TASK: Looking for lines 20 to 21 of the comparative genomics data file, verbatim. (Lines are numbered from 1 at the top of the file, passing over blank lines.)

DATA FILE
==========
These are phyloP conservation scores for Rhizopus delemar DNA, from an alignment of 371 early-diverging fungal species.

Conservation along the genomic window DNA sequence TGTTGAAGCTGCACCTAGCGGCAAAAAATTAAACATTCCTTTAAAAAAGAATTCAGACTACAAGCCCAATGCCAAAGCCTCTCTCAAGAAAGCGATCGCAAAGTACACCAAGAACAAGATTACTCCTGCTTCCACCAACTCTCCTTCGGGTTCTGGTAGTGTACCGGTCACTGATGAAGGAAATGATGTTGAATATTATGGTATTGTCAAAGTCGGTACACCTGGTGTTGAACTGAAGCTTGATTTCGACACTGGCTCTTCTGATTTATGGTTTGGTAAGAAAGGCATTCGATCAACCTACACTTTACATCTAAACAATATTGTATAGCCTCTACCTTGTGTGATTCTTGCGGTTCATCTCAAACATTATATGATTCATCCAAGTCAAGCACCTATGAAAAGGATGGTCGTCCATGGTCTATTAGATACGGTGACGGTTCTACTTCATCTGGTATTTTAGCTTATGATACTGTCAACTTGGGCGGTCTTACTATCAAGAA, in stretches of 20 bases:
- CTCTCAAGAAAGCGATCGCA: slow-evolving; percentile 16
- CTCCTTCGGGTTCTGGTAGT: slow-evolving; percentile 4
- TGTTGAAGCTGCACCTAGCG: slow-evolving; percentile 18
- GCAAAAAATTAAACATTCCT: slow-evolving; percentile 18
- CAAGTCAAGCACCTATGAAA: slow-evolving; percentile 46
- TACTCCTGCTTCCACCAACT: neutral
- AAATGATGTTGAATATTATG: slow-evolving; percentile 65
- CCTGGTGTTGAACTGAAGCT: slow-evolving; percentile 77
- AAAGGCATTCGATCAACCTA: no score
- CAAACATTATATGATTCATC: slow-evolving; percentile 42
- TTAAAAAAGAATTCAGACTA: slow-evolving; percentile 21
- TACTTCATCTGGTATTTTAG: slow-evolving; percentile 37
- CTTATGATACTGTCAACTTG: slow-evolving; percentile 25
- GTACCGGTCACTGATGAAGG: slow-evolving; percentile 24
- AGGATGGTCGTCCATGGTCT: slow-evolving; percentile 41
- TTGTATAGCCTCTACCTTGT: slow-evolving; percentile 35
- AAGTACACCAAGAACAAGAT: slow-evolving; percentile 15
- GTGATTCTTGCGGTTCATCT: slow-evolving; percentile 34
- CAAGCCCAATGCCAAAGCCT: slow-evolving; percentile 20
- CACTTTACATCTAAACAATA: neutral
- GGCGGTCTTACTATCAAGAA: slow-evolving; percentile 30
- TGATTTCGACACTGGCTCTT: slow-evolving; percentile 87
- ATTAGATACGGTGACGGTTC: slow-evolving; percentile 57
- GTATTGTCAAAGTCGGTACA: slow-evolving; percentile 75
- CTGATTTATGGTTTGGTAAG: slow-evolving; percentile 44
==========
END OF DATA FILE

- GTGATTCTTGCGGTTCATCT: slow-evolving; percentile 34
- CAAGCCCAATGCCAAAGCCT: slow-evolving; percentile 20